number of fire safety risks to manage and address and the challenge can be where to start or how to know which of these issues demands your earliest attention. In countries such as Australia, the


individual States each develop their own approach, from maintaining existing systems, to detailed audit and fire risk assessment processes used in Victoria with their Capital Development Program or in New South Wales (NSW) with their Health Guidelines PD2012_024, which use an audit process. Both of these examples use the current


codes as a basis for the audit. NSW adopts a more rigid approach to non compliances which must be assessed by a fire engineer (if it cannot be made to comply). Whereas Victoria allows a process of risk assessment against the guidelines in certain circumstances with the combined experience of an accredited fire engineer and building inspector providing a robust and detailed assessment of fire risks.


Risk assessment The advantages of the risk assessment process are that it provides for a more flexible assessment of risk, enabling the individual circumstances to be considered and appropriate solutions developed. A more absolute comparison against current codes for older buildings can result in substantial works or a fire engineered solution which may never achieve a suitable outcome when


Rob Fleury


Rob Fleury is a fire engineer with a draws Masters degree in fire engineering, coupled with experience in fire engineering consulting. His role involves developing integrated fire safety strategies and fire risk assessments for a range of projects including commercial, public entertainment, healthcare, education and residential.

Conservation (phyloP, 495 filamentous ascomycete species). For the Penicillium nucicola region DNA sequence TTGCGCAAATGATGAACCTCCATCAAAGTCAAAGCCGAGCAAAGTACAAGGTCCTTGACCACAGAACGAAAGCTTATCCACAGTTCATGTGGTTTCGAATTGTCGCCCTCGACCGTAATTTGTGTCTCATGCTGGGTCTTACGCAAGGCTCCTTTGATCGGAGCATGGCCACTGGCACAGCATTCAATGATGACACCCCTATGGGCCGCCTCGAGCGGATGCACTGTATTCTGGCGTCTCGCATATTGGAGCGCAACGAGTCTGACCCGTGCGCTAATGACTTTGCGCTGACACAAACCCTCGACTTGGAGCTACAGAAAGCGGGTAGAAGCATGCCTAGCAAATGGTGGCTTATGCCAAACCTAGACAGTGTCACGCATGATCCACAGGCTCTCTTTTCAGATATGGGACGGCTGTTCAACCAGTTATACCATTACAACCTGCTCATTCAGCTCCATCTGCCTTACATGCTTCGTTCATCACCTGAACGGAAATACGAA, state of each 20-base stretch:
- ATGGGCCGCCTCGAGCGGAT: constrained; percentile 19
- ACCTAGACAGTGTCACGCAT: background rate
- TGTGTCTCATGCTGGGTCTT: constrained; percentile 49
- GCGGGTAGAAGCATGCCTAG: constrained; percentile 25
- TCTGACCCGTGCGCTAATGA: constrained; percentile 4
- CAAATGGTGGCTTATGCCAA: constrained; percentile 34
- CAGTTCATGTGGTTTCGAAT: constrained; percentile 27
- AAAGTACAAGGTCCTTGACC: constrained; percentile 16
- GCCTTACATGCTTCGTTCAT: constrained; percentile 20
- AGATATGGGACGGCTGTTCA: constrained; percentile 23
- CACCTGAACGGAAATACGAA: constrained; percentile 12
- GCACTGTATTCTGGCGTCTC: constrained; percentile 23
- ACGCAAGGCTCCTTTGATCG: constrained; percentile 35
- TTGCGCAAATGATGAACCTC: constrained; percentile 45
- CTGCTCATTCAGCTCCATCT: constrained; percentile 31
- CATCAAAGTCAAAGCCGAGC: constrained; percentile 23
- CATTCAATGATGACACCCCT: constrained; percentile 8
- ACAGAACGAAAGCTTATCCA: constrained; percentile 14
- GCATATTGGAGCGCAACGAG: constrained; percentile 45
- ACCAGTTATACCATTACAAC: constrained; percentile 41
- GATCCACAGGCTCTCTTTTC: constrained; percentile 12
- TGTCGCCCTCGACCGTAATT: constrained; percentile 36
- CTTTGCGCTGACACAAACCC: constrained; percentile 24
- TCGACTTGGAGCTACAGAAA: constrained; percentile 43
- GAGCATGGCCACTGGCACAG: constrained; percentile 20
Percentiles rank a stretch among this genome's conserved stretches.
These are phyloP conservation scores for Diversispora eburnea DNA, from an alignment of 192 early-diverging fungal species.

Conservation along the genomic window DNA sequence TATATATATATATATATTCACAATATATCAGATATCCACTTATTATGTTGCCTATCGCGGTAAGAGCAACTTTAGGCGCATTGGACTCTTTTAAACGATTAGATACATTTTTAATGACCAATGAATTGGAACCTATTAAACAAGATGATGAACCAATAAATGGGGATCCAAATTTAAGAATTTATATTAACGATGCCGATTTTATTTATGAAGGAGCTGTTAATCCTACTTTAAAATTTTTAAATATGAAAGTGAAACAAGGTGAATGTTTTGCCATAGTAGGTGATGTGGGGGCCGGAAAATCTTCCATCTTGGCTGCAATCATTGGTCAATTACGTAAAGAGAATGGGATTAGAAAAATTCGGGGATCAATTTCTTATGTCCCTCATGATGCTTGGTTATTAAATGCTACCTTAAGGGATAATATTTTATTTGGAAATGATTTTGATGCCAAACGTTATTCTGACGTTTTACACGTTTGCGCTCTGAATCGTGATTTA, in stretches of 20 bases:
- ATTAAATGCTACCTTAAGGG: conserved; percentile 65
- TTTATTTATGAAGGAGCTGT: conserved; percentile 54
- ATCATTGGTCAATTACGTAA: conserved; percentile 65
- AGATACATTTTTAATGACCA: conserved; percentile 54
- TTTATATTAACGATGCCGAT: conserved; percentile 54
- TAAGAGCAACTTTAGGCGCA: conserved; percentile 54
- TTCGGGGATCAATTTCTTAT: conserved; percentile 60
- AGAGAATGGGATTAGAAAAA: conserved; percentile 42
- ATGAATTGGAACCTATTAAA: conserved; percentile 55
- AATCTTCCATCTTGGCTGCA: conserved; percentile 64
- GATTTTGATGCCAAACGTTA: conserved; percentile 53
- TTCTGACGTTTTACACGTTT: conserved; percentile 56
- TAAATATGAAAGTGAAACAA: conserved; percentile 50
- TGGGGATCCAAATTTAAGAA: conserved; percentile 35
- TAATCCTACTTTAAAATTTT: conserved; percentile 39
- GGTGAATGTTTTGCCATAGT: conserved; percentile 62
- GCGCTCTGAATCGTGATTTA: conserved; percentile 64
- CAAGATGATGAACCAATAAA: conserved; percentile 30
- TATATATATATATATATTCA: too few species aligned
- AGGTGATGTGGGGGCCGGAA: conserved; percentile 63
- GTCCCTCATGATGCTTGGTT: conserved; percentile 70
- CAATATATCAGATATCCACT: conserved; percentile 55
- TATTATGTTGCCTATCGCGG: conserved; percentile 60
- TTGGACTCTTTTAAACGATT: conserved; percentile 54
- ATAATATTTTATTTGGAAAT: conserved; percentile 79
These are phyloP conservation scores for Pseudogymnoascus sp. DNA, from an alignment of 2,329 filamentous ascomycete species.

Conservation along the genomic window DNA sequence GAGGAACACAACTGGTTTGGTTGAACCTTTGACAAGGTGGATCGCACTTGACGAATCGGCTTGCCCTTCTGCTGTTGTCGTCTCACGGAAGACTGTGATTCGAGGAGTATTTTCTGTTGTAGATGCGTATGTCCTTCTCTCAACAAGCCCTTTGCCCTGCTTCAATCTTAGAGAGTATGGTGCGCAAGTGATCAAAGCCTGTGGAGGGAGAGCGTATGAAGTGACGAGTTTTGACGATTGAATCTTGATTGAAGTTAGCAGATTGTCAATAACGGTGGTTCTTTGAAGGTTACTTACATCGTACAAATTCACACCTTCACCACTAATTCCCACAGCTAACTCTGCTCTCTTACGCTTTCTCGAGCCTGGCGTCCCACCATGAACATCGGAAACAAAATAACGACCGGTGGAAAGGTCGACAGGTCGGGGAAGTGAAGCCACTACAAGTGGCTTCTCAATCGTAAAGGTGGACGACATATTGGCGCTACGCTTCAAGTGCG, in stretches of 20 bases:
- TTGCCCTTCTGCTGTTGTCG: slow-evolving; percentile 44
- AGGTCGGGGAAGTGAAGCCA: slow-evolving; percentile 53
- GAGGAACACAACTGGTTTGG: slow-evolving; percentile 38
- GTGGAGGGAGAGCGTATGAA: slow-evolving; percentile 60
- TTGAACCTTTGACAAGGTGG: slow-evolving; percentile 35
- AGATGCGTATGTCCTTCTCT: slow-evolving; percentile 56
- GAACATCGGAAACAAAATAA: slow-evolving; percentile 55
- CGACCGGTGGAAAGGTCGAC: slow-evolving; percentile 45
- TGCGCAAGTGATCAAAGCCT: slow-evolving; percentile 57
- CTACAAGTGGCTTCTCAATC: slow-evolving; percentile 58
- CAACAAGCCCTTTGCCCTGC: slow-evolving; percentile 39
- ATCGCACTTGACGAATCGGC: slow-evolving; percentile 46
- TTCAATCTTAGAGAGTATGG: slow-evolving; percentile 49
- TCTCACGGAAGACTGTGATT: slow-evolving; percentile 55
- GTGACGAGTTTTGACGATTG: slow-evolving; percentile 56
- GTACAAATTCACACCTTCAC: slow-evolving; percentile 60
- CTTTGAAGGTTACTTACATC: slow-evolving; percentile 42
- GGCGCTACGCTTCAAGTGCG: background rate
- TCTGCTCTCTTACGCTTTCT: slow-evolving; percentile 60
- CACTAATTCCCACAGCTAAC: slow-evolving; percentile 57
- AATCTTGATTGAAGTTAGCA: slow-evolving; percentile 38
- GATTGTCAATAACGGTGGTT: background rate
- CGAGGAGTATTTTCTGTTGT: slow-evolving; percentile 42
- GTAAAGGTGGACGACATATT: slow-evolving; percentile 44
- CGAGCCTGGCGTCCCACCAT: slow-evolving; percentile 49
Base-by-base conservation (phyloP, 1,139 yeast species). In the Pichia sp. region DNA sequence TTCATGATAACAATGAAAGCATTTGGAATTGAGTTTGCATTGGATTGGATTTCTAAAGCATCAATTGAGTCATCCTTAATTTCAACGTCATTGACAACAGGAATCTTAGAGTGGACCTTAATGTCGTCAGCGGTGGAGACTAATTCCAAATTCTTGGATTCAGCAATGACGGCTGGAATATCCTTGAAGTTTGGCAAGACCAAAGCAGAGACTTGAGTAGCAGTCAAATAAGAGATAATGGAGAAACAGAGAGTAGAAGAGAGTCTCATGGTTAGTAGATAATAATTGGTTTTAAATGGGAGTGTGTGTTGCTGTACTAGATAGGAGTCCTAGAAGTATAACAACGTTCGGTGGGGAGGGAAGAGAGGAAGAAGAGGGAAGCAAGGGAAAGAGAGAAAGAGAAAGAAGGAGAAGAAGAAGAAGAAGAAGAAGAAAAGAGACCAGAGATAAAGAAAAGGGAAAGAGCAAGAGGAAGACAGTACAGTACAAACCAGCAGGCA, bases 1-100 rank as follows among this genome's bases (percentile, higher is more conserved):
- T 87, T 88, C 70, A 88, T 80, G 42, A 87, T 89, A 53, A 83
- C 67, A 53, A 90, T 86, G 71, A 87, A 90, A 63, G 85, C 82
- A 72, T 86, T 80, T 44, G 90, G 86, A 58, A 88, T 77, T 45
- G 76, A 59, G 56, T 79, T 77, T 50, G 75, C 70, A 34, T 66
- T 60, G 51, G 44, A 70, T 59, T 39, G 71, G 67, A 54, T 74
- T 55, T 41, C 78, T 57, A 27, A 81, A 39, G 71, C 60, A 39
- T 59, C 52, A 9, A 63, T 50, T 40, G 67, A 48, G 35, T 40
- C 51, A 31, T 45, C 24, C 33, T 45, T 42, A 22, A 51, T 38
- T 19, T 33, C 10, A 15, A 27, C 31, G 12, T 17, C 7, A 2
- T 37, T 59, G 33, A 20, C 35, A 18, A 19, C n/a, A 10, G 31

He has a keen interest in performance based smoke control systems, particularly for atria, occupant evacuation, risk engineering and developing sustainable solutions that compliment the general building design.


39


Page 1  |  Page 2  |  Page 3  |  Page 4  |  Page 5  |  Page 6  |  Page 7  |  Page 8  |  Page 9  |  Page 10  |  Page 11  |  Page 12  |  Page 13  |  Page 14  |  Page 15  |  Page 16  |  Page 17  |  Page 18  |  Page 19  |  Page 20  |  Page 21  |  Page 22  |  Page 23  |  Page 24  |  Page 25  |  Page 26  |  Page 27  |  Page 28  |  Page 29  |  Page 30  |  Page 31  |  Page 32  |  Page 33  |  Page 34  |  Page 35  |  Page 36  |  Page 37  |  Page 38  |  Page 39  |  Page 40  |  Page 41  |  Page 42  |  Page 43  |  Page 44  |  Page 45  |  Page 46  |  Page 47  |  Page 48  |  Page 49  |  Page 50  |  Page 51  |  Page 52  |  Page 53  |  Page 54  |  Page 55  |  Page 56  |  Page 57  |  Page 58  |  Page 59  |  Page 60  |  Page 61  |  Page 62  |  Page 63  |  Page 64  |  Page 65  |  Page 66  |  Page 67  |  Page 68  |  Page 69  |  Page 70  |  Page 71  |  Page 72  |  Page 73  |  Page 74  |  Page 75  |  Page 76  |  Page 77  |  Page 78  |  Page 79  |  Page 80  |  Page 81  |  Page 82  |  Page 83  |  Page 84  |  Page 85  |  Page 86  |  Page 87  |  Page 88  |  Page 89  |  Page 90  |  Page 91  |  Page 92  |  Page 93  |  Page 94  |  Page 95  |  Page 96